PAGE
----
Editor’s note: This is the third in a series “To the Republic: Rediscovering the Constitution.” Click HERE to read the series.
The Constitution, as solid as it is, ultimately relies on those who make and execute the laws to do so faithfully and with good intention.
We all know the story of the birth of the Constitution, when a matron of Philadelphia asked Benjamin Franklin if the delegates had produced a monarchy or a Republic. “A Republic, madam, if you can keep it.”
The durability of the new Republic relied and relies on internal mechanisms that modulate and moderate the passions of democracy and restrain the natural human inclination to abuse power.
Among these mechanisms is a Senate whose state-focused perspective forms a check on the population-driven House, an Electoral College that protects rural states from being drowned out completely in the election of the president, and a Supreme Court that hovers above the fray, assuring adherence to the Constitution and the impartial continuity of law.
This balance has endured through the centuries and has acted as a baffle on the waves of public passion that wrecked earlier experiments in democracy.
The societal sentiments that supported the Constitution and its executors and guardians survived because a reverence for the document and its underlying purposes was passed from generation to generation. All sides had an interest in preserving both the document and its purposes because of the balance and stability they guarantee. As long as these sentiments held, whoever lost an election could confidently expect to prevail when the political winds changed once again.
This balance of power has made America the most stable and durable democracy established in the modern world. Unfortunately, this election cycle promises to be challenging to both the Constitution and the republic it formed. If one party sweeps the White House, Senate, and House in this election, many already have announced an intent and a design to sweep it away for all time.
The challenge will begin with the abolition or dismemberment of the Senate’s cloture rule. Though not a constitutional provision, it is an ancient parliamentary device that assures the minority has a say in the Senate’s deliberations. It is based on the core principle of our Republic — the majority rules, but the rights of the minority are protected and their voices are heard. The minority has a vital role in pointing out flaws, offering alternatives, and persuading the majority. Cloture originally insured that debate must continue while the minority had something to say.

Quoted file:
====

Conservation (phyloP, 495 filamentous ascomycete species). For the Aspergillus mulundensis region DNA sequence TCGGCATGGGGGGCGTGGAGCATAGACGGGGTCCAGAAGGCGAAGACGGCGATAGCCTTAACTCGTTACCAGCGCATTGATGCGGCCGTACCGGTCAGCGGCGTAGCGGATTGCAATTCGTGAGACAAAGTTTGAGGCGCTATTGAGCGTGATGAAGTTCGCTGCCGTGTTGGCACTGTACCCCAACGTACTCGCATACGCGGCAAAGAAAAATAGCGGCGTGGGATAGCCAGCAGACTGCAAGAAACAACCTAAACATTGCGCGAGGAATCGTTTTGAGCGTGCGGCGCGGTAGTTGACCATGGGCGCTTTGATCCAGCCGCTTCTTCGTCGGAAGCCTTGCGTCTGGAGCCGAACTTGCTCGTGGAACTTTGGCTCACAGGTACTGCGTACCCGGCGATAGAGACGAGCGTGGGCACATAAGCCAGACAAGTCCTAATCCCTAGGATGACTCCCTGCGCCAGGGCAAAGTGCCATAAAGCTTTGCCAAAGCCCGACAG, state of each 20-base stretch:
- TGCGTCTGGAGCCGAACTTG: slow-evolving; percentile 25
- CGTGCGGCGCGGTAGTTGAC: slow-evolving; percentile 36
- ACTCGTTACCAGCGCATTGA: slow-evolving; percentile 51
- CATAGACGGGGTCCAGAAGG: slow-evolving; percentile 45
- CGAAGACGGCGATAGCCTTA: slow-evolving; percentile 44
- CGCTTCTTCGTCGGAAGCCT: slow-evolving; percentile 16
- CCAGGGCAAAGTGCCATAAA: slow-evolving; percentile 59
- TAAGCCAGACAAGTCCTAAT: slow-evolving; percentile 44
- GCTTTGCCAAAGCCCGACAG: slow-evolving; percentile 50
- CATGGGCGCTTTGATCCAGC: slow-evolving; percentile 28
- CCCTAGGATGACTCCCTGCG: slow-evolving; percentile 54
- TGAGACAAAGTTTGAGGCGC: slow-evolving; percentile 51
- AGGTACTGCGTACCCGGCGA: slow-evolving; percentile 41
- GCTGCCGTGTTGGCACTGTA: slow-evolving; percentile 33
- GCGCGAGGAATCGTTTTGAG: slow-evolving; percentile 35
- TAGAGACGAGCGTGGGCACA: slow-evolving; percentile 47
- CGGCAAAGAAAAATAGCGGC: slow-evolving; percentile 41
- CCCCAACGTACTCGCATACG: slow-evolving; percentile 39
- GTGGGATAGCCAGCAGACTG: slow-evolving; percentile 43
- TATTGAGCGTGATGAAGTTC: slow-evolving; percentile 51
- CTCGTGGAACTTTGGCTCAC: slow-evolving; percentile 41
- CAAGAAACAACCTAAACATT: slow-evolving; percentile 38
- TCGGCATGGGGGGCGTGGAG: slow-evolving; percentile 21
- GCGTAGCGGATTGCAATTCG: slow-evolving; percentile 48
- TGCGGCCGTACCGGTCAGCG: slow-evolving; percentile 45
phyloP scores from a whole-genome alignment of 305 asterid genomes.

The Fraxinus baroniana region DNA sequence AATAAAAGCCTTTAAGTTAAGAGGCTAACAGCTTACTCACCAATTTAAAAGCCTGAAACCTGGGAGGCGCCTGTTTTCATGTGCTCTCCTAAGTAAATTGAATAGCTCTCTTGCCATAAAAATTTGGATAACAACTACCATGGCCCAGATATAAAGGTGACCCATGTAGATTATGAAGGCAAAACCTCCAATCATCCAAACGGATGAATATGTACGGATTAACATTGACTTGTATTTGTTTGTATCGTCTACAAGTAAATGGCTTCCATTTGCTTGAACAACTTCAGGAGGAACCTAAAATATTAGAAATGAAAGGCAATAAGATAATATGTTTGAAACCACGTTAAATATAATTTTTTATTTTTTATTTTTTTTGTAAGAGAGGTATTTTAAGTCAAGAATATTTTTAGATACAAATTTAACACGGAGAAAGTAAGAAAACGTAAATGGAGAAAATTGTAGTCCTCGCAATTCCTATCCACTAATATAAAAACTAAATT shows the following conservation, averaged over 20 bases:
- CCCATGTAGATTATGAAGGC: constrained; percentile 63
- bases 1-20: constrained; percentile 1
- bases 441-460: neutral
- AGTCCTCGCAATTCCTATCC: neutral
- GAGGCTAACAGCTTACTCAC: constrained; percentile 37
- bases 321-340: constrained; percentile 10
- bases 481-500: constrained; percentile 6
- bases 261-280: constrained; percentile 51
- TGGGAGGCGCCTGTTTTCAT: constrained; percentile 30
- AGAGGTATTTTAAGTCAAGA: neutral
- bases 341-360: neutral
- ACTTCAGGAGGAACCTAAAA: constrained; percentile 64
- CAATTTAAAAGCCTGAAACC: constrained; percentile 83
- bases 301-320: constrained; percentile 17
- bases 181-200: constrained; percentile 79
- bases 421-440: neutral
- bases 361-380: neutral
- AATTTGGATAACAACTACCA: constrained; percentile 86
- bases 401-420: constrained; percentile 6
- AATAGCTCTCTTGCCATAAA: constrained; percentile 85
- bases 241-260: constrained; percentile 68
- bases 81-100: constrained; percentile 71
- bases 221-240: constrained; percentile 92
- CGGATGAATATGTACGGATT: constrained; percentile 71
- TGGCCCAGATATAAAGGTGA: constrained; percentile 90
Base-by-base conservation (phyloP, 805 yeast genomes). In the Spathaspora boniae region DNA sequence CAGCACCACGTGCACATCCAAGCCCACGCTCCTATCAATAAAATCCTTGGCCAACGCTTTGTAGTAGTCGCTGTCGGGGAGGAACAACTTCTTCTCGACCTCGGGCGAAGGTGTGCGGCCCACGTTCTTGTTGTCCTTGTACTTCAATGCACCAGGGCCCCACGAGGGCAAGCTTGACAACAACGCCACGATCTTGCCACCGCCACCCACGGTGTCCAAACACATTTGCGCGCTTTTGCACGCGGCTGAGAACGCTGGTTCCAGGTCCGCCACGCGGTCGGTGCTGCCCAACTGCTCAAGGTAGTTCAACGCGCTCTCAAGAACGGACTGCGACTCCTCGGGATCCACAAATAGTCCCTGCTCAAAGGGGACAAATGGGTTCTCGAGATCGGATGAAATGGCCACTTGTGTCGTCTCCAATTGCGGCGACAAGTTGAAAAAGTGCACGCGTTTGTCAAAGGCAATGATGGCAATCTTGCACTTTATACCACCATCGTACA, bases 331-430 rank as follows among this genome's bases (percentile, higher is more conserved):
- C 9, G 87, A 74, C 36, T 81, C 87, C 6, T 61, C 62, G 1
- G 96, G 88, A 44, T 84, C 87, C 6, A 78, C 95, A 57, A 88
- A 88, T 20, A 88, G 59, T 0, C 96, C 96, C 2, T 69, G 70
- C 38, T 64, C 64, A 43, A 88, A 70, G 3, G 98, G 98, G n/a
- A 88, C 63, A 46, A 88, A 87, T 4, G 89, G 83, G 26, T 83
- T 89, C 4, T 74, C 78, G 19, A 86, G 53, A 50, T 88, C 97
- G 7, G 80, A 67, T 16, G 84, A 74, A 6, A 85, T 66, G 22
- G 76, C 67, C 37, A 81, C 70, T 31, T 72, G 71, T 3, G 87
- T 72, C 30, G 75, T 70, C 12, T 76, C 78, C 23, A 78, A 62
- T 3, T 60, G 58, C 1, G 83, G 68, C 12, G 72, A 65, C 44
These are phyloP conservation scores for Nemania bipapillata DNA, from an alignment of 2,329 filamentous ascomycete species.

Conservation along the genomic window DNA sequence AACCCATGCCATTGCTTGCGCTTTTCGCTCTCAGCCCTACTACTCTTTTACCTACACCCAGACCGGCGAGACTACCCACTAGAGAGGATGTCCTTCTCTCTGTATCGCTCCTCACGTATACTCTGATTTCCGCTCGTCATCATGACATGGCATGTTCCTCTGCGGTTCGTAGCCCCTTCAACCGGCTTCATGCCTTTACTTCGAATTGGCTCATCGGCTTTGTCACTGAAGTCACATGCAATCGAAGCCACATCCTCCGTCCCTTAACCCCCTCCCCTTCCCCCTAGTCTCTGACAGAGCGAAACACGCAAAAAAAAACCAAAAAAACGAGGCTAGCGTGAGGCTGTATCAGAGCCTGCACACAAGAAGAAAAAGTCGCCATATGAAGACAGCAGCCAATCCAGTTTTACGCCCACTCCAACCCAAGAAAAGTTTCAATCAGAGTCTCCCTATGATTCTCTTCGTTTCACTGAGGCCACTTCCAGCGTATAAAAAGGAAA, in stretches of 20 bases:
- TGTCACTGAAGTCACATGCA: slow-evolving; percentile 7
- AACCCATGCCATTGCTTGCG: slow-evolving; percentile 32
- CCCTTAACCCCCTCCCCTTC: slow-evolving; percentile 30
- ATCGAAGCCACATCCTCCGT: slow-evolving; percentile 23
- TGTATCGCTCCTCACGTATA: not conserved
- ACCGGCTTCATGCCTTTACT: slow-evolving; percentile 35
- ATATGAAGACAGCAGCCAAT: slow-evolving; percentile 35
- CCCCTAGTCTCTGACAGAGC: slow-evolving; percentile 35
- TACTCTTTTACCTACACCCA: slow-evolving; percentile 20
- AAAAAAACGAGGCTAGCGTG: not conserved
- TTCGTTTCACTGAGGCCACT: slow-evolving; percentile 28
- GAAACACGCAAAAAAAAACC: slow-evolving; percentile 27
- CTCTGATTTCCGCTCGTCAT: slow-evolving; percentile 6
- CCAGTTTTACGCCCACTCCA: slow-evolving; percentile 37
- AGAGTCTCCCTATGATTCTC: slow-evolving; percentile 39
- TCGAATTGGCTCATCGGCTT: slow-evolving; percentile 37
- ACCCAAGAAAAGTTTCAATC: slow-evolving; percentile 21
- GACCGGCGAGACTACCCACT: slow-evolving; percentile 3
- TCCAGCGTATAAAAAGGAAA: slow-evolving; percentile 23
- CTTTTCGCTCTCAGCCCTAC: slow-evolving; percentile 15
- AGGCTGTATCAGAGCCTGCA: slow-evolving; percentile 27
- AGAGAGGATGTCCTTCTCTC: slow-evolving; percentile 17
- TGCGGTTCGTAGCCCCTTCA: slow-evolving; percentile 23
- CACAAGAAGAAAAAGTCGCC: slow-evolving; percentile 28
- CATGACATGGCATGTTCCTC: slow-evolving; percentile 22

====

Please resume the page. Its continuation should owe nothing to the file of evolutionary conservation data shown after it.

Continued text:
There is no doubt that modern usage of the rules of cloture no longer protects debate but impedes it and are badly in need of reform.
But leaders of one party don’t propose to repair cloture, but rather to abolish it, leaving the minority with virtually no say into the decisions of the Senate, rendering it a mere reflection of the House rather than a check upon it.
Once cloture is abolished, we can expect a rapid and catastrophic chain of events.
Some Democrats have made their intention to pack the Supreme Court graphically clear. The Constitution leaves it to Congress to set the number of Supreme Court seats, yet since 1869 Congress has resisted the temptation to tinker with the central referee of our political institutions, even as popular majorities have shifted dramatically from election to election.
The Court’s moral authority stems from the fact that its members serve life terms and span many administrations. Adding seats to achieve a political outcome would destroy its credibility and the stability it guarantees.
Some Democratic leaders have also made clear their intention to pack the Senate with new states, and the House already voted this year to admit the District of Columbia with two new Senate seats. Simple majorities can admit territories as States or even divide reliably States (with their consent). Even during the contentious years approaching the Civil War, neither side sought to take advantage of this power. That may change.
Next to go will be the Electoral College. It could be as simple as a majority of both houses ratifying the so-called “National Popular Vote Interstate Compact” — which seeks to instruct presidential electors to ignore the votes cast in their own states, and instead cast their votes with the national popular vote. That would effectively leave rural States at the mercy of the more populated coasts with virtually no voice in selecting future presidents. With a packed and partisan Supreme Court there would be no one to stop them.
Thus, in a relatively short time, the Constitution may bear little resemblance to the bulwark that has assured a stable, equitable, and balanced national government; a government that adheres to the Constitution, refrains from riding roughshod over the minority (on any question) and the rural states, and checks the excesses that human nature would otherwise produce.
Lincoln once warned that “if destruction be our lot, we must ourselves be its author and finisher. As a nation of free men, we must live for all time, or die by suicide.”
He was, in his way, noting the importance of tradition and restraint. The Constitution is no sturdier than the intentions of those who operate under its constraints.
⦁ Rep. Tom McClintock, California Republican, serves on the House Judiciary Committee.
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